Five years ago, a girls soccer club was formed with a handful of local players by a coach who wanted to see how their talent stacked up against players from around the Southeast. Growing pains ensued, but success soon followed as the team rose through the ranks of the Georgia Youth Soccer Association (GYSA).
Now that group includes a mix of all-star talent from northwest Georgia, southern Tennessee and northeast Alabama. The Belles are the first team from northwest Georgia to compete in the GYSA Athena program’s A1 division — the highest level of under-19 competition for GYSA girls soccer — Belles coach John-Eric Bolger said.
The team has exceeded even Bolger’s expectations.
“When we first started, we took our lumps — big time,” Bolger said. “We would go down to tournaments in Atlanta, and it wasn’t unlike some of the problems the (high school) teams around here have when they hit the playoffs. It was about developing the skills of the core group. It is a very modest group, but we have good players and the level we have gotten to has been impressive.”
Bolger coached club soccer in California for 15 years. He began the Belles in the fall of 2008 after moving to the area. What started as a small group of under-17 players has expanded to 25 players on the current roster, and three of the team’s alumni are playing at the collegiate level — Paige Smyth is at LaGrange College, while Casey Gregg and Macey Raines are at Shorter University.
The Belles are 2-0 early in a season that will last until mid-November. Their GYSA division includes eight teams from metro Atlanta but also stretches south to Columbus and Macon.
It’s a long way from 2009, when the Belles first began playing in the GYSA. In the association, teams are categorized with a level from A to D, with A being the highest. The Belles started as a C team and progressed higher each year. Although they are an under-19 team, many of the players are 17 or younger.
The Belles won the United States Youth Soccer Association state tournament in the summer of 2012 and advanced to the Region 3 championship for a chance to compete in the National President’s Cup. The team lost in the regionals of what is the second-highest competitive level in the United States Youth Soccer Association.
The Belles include local high school players from Dalton (Rocio Carrizales, Liz Cloud and Alondra Salaises), Northwest Whitfield (Andrea Garcia, Juliana Gomez, Vanessa Lara and Nancy Paz) and Southeast Whitfield (Andrea Lopez), as well as players who are currently enrolled at Dalton State College (Selena Gomez, Alejandra Salaises, Diana Sandate and Vanessa Vega).
Lopez was selected for the Georgia Olympic Development Program two years ago, and Alejandra Salaises said the Belles who are also Dalton State College students hope the school will start a women’s soccer program or that they’ll be able to find a spot on a college team after playing in this league this fall.
There are also players from Catoosa County, Bartow County, Girls Preparatory School in Chattanooga and a player from Fort Payne, Ala.
“In terms of bigger numbers and a bigger all-around understanding of the game, there is a big group of youth soccer players in the area which is exceptionally talented,” Bolger said. “It has been great, and I think that the girls have enjoyed it as well. We can compete with any team from around the state.”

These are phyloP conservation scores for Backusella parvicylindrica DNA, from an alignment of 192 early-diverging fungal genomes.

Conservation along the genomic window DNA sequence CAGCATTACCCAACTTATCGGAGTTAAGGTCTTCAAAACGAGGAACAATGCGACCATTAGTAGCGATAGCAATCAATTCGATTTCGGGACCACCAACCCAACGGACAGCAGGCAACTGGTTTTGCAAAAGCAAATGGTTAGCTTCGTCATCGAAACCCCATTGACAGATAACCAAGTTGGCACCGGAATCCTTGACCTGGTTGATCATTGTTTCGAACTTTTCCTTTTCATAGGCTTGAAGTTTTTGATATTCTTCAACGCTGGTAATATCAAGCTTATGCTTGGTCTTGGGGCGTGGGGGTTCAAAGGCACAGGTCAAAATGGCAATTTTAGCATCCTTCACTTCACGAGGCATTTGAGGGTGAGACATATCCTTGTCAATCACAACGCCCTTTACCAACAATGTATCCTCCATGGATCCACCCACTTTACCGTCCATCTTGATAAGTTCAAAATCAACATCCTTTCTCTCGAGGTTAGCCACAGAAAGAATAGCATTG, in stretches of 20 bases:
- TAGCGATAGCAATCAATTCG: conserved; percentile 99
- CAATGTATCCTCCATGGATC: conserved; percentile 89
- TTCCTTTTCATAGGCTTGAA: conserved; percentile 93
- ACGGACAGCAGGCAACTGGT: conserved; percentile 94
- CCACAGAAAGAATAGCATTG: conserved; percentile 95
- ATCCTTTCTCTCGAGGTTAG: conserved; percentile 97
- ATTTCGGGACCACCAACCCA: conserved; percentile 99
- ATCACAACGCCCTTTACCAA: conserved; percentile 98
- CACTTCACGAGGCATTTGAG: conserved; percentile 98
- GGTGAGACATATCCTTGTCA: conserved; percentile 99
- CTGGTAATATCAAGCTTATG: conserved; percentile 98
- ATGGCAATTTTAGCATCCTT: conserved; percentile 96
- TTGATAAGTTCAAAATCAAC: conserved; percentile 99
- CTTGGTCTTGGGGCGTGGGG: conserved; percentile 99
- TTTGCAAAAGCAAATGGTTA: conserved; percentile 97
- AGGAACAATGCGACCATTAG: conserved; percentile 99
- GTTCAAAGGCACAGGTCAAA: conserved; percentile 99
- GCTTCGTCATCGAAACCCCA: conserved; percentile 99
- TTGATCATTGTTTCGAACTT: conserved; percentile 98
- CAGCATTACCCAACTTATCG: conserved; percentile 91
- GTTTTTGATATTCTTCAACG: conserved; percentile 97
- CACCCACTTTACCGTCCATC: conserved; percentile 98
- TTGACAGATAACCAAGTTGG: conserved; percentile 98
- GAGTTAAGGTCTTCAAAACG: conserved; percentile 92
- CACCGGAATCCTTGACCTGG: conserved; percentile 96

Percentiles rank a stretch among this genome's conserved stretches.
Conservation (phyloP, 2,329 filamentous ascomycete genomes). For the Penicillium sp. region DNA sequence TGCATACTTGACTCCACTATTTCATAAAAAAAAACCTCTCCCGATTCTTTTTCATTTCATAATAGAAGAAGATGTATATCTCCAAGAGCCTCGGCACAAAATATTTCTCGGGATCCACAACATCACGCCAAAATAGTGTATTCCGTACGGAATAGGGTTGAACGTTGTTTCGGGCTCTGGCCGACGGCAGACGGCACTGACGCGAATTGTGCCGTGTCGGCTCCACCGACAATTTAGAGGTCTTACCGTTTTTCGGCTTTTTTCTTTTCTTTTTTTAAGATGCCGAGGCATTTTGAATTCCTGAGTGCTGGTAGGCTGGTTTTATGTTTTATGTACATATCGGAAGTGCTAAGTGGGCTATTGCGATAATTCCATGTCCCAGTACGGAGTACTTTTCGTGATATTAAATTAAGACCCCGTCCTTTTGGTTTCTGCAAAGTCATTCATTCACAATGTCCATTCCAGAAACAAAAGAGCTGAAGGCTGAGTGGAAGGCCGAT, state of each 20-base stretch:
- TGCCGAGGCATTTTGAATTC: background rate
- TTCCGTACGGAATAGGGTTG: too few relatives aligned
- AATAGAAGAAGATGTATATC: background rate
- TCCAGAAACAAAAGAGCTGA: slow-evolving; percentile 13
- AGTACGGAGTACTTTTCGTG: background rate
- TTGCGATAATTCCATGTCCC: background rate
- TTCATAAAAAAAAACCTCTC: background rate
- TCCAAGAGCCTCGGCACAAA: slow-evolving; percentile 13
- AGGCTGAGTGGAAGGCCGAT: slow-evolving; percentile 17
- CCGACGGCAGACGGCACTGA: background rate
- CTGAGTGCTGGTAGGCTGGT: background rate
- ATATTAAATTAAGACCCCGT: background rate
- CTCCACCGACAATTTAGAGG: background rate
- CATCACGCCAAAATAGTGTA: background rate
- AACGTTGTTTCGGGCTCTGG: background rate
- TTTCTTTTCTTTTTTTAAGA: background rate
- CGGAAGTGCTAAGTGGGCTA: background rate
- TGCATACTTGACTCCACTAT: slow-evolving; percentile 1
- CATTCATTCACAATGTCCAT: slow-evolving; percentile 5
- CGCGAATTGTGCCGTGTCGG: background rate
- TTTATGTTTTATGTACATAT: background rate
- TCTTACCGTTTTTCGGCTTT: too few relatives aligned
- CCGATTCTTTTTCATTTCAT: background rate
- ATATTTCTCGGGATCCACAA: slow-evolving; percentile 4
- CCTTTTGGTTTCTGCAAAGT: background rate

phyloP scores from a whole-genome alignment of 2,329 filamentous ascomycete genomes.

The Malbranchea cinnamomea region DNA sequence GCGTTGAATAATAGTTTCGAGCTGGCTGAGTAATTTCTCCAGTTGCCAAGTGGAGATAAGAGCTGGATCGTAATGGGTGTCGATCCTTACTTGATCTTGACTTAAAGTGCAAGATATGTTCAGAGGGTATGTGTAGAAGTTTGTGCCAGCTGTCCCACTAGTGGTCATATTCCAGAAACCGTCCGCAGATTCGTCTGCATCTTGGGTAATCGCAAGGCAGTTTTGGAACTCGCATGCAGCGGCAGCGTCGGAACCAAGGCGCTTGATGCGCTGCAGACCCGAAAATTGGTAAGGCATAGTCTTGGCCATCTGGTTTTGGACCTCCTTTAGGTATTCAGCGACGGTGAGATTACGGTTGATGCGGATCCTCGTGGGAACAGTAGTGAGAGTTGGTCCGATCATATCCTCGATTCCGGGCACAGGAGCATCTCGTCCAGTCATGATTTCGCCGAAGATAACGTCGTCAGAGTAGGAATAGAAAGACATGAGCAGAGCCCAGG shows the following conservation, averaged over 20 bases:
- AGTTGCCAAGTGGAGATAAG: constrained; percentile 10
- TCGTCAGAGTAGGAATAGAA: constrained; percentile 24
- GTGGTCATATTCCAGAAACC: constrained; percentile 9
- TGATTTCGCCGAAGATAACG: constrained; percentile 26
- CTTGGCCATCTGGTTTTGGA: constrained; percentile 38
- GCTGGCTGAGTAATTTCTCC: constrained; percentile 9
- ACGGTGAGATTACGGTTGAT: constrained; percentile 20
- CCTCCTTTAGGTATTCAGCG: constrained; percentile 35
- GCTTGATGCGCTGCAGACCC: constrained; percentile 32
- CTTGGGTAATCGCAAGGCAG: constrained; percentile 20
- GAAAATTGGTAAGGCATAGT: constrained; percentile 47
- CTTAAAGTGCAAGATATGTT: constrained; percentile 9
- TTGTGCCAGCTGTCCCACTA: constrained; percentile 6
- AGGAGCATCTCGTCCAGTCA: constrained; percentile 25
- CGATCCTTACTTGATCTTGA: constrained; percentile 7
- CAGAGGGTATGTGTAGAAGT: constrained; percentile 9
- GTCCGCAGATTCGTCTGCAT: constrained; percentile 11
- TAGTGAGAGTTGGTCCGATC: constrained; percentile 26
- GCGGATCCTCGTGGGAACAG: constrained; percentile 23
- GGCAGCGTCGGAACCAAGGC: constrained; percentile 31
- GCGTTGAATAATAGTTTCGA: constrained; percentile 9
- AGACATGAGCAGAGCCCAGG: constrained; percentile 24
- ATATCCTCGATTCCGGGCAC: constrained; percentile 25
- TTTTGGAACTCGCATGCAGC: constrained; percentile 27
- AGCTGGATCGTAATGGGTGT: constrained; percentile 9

The players certainly enjoy it.
“I loved it when I first started and I really love it now,” said Alejandra Salaises, a center back. “It makes you a better player to play with the rest of the best players in the area. When we first started, we were at the bottom. People don’t really know us, so we surprise a lot of people. Now we believe we can play with any of the teams in the league.”
Paz is the leading scorer in the league with three goals after the Belles opened with a 2-0 win over Columbus and a 4-0 victory over Alpharetta. They were off this past weekend and will resume their schedule Saturday against the Concorde Fire Elite from Atlanta in Kennesaw. Alejandra Salaises said players have overcome playing for different high schools and different teams in area recreation leagues to make the Belles a success.
“We play each other in high school and we play in the local leagues, and we may not have liked each other during the high school season, but now we are like best friends,” she said. “We have such great team chemistry and all get along together so well. If we have a new girl, we welcome them with open arms. We have a blast when we go to tournaments. It is just so much fun together.”
And while the face of northwest Georgia boys soccer — which had three teams (Dalton, Southeast and Northwest) advance to the semifinals of the Georgia High School Association Class 4A state tournament this spring — may be Hispanic, Bolger is especially proud of the ethnic diversity of the Belles. He said that the team is evenly divided between Hispanic and Caucasian players.
“We have fun with it amongst the players and give each other a hard time,” Bolger said. “The girls will tell you at certain times I will allow them to split up, and they will tend to really split (by ethnicity), but for someone to show up and take a look at our team, you couldn’t tell. They work so well together and they have great harmony.
“What makes it noteworthy is we feel like we have some of the best female players no matter if they are white or Hispanic. I think that is a point of pride. Something that all of the payers would be very proud of.”